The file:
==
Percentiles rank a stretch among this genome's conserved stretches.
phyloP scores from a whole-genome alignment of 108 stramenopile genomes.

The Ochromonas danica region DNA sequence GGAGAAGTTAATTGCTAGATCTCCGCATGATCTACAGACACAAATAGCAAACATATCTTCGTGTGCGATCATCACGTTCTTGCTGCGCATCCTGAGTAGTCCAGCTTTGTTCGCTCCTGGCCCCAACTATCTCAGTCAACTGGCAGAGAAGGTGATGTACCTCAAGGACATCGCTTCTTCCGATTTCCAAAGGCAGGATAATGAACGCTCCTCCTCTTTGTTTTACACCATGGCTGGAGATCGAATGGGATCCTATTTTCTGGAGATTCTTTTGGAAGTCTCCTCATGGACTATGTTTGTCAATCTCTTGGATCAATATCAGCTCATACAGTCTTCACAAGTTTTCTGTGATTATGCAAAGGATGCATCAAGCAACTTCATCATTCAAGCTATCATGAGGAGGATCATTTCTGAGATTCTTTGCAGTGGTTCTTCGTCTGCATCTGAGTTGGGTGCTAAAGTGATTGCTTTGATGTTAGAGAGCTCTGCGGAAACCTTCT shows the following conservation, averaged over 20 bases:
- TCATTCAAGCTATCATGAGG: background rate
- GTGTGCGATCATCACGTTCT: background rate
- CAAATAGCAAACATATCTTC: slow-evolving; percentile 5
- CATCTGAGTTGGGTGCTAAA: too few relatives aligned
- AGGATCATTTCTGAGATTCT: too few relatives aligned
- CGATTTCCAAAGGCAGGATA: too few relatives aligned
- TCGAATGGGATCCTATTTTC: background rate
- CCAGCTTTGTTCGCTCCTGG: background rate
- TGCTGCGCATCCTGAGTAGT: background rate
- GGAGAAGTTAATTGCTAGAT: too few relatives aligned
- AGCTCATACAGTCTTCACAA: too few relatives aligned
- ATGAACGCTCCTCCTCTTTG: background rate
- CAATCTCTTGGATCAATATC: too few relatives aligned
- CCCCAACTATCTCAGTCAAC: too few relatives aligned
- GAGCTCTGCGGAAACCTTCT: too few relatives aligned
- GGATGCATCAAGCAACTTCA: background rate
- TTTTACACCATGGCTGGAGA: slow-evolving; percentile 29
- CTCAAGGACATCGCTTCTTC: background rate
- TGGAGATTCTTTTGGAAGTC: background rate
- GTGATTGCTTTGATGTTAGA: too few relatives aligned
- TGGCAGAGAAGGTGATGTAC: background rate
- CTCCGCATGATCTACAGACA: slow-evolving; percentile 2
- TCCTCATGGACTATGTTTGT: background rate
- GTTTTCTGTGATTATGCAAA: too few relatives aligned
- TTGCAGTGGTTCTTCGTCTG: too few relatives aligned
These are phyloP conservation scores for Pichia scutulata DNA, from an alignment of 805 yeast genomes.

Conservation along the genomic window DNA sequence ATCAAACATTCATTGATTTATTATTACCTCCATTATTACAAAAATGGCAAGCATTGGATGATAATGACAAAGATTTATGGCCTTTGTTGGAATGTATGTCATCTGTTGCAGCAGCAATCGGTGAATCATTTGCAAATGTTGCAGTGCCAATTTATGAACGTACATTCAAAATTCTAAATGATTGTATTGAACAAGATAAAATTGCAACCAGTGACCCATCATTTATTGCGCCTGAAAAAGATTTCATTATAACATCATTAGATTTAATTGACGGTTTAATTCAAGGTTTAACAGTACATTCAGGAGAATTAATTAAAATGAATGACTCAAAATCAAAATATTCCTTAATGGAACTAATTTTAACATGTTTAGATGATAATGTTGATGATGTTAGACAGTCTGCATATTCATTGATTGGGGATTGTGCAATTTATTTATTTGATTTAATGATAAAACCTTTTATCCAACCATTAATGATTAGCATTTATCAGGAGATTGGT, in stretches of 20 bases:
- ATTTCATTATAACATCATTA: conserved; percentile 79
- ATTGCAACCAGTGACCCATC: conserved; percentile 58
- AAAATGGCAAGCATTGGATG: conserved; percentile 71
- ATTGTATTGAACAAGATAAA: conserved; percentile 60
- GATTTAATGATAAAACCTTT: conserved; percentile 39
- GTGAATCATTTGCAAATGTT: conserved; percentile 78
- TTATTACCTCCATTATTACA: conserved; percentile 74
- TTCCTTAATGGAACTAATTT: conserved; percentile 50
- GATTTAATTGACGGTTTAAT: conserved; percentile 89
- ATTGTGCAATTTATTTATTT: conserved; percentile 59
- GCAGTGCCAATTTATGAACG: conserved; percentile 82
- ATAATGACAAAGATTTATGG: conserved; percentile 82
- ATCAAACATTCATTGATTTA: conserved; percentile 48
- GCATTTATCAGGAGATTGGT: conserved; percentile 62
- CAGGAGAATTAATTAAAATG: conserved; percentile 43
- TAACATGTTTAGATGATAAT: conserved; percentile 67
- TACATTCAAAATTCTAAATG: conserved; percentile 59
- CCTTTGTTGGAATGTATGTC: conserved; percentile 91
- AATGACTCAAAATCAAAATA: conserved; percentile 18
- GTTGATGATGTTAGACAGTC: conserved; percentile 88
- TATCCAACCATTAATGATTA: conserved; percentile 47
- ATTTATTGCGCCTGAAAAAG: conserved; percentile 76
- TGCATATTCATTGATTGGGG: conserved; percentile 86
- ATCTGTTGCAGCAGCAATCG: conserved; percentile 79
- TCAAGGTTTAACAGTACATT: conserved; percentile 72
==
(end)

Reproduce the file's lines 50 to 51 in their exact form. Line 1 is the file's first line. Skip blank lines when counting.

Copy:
- GTTGATGATGTTAGACAGTC: conserved; percentile 88
- TATCCAACCATTAATGATTA: conserved; percentile 47